5 Excellent Alternative Materials for Wood in Construction

alternative materials for wood in construction

Sam Willis

March 10,2023

Sam Willis is an esteemed BPA Advisor and Editor specializing in Restoration & Remodeling. As a dedicated writer, Sam takes pride in sharing his extensive knowledge and expertise in residential and commercial construction, as well as restoration & remodeling. Sam plays a crucial role in offering valuable insights that shape the discourse around innovative construction practices and materials.

There is no denying the timeless beauty that wood can add to a construction project. In addition, wood is a rather versatile material that can be used for a wide array of purposes, both interior and exterior.

However, with the entire country on the lookout for ways to mitigate fire risk and create more sustainable structures, the high-maintenance requirements of wood are causing homeowners and commercial builders alike to explore their options. With this in mind, keep reading for 5 excellent alternative materials for wood in construction.

1. Steel

alternative materials for wood in construction

Topping the list of wood alternatives in construction is steel. Long renowned for its utility and durability in industrial and warehousing applications, steel is gaining major traction for all construction types--residential included. Many modern forms of steel siding can be fabricated in colors and designs nearly indistinguishable from natural wood, making them a great choice for homeowners who want a rustic aspect with none of the maintenance and upkeep concerns of wood. Among the benefits of steel as a construction material include:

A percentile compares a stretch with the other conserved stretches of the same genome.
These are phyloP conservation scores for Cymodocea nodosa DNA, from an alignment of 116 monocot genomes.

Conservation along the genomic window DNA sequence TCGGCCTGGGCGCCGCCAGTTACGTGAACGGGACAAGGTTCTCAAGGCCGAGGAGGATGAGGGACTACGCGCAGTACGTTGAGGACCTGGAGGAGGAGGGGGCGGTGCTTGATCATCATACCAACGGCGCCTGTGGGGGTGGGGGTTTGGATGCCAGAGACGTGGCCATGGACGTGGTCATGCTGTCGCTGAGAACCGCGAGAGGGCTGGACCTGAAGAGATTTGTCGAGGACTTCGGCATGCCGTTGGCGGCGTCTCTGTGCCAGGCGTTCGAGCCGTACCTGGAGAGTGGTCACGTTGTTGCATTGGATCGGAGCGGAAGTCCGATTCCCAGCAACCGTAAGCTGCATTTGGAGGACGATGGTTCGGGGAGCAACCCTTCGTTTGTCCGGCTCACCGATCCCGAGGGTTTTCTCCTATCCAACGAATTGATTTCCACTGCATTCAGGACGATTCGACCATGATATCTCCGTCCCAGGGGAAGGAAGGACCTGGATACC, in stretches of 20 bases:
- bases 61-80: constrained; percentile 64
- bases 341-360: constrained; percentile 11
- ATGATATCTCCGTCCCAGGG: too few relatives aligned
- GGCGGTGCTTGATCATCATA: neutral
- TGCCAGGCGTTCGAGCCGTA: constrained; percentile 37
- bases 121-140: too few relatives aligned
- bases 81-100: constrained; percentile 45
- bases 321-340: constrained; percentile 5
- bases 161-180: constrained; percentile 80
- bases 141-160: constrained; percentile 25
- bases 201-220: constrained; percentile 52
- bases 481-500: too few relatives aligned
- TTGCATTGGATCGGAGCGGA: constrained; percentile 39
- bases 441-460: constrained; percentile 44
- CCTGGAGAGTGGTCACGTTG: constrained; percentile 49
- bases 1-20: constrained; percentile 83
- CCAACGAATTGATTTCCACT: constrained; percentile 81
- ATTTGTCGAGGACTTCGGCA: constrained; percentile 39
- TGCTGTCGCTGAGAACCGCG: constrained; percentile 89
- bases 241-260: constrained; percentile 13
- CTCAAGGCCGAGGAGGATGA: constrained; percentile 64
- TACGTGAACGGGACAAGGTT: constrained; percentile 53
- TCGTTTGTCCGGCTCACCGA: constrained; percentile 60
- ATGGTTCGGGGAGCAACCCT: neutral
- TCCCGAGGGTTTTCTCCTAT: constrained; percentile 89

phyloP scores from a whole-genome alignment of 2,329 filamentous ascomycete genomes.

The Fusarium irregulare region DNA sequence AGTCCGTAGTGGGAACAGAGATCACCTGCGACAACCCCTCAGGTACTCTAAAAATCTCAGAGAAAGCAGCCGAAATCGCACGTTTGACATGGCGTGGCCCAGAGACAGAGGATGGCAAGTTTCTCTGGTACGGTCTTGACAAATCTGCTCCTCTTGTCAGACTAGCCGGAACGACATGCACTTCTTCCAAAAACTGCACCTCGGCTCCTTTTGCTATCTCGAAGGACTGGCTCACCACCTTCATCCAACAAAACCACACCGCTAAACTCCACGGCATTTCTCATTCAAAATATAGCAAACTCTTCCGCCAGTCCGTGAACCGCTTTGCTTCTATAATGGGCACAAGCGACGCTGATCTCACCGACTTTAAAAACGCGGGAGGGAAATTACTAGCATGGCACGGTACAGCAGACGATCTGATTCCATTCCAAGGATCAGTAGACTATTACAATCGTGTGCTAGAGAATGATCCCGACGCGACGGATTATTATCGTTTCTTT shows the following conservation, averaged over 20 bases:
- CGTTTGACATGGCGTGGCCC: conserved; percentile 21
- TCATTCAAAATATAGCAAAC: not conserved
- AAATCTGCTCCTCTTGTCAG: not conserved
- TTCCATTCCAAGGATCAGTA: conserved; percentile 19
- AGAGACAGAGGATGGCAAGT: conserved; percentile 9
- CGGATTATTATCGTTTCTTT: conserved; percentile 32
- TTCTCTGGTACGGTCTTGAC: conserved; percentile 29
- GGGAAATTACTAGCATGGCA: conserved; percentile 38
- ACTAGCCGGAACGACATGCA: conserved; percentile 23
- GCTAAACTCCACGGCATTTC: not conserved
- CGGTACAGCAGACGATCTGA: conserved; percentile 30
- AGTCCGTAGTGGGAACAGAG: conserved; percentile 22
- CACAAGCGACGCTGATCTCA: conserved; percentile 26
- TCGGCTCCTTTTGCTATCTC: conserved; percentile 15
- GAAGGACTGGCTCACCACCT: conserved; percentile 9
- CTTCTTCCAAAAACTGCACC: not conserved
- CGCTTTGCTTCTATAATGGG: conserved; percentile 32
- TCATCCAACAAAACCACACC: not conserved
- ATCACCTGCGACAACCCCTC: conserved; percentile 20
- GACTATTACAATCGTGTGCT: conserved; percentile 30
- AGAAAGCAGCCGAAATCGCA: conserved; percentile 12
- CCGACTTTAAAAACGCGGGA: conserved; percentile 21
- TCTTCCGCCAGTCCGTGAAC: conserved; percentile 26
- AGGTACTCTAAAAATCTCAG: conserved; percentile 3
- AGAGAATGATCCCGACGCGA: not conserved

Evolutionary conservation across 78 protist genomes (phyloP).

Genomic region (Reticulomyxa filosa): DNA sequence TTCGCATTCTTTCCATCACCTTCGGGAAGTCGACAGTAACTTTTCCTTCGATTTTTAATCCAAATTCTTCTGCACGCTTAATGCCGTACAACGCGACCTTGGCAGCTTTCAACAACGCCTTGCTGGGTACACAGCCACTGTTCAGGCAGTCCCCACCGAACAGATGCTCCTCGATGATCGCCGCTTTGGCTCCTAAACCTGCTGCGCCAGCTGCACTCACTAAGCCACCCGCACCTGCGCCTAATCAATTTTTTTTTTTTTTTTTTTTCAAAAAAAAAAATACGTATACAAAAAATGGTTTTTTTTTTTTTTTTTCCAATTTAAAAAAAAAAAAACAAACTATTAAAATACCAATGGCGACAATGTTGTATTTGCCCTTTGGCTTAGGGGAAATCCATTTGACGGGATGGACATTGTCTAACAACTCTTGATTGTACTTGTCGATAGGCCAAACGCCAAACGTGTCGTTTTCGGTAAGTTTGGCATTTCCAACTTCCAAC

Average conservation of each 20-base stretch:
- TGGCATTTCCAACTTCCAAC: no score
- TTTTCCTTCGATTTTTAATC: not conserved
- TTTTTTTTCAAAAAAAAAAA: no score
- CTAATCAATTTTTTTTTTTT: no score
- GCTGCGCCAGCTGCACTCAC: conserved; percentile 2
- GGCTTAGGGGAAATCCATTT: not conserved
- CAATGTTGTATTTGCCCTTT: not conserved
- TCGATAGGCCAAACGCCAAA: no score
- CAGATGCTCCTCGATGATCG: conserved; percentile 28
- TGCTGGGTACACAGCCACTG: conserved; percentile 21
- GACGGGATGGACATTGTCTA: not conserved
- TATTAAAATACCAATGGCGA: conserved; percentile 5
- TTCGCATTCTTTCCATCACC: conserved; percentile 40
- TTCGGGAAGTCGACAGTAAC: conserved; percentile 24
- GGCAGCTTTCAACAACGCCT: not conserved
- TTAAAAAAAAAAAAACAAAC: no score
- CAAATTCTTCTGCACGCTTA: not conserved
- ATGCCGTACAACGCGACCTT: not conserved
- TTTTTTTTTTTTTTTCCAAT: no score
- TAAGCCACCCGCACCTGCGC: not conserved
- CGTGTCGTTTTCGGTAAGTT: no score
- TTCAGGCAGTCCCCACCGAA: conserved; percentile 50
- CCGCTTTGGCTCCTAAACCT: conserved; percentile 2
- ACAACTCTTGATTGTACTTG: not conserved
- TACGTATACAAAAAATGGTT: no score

• Elite resistance to fire, impact, rot, and pest damage, helping owners achieve lower insurance premiums 
  • Highly reflective of sun to prevent heat from being stored and released into the building interior during the year’s warmer months
  • Pre-engineered metal buildings (PEMBs) can be partially fabricated off site, resulting in shorter project timelines and lower labor costs
  • Durable enough to last 100 years or more and recyclable if necessary

A downside to choosing metal is that the initial cost for some metal materials, such as steel log siding, can be higher than that of wood. However, when lifetime costs of maintenance are factored in, the total price is very competitive. In addition, metal can be noisier than wood and similar building materials. 

2. Concrete

alternative materials for wood in construction

Insulated concrete forms (ICF) are gaining popularity as a sustainable framing solution. Employing insulative framing panels that lock in place at the construction site and set with concrete, ICF framing offers many advantages over traditional wood panels. For example, the monolithic concrete wall provides an elite air and moisture barrier that more porous wood framing cannot match. In addition, the insulative core provides a decoupling effect that gives ICF framing one of the highest R-values on the market, ensuring stable interior temperatures in the face of extreme weather conditions. 

However, as concrete is the world’s most prevalent construction material, there are obviously more applications than just ICF. Concrete is everywhere in construction. From foundations to flooring substrates, driveways to sidewalks, concrete is a classic, durable construction material that performs well in most climates. If there is one drawback to concrete, it is that it does have a tendency to absorb moisture, so it is important to apply  crystalline waterproofing or some other form of concrete sealer to ensure optimal results.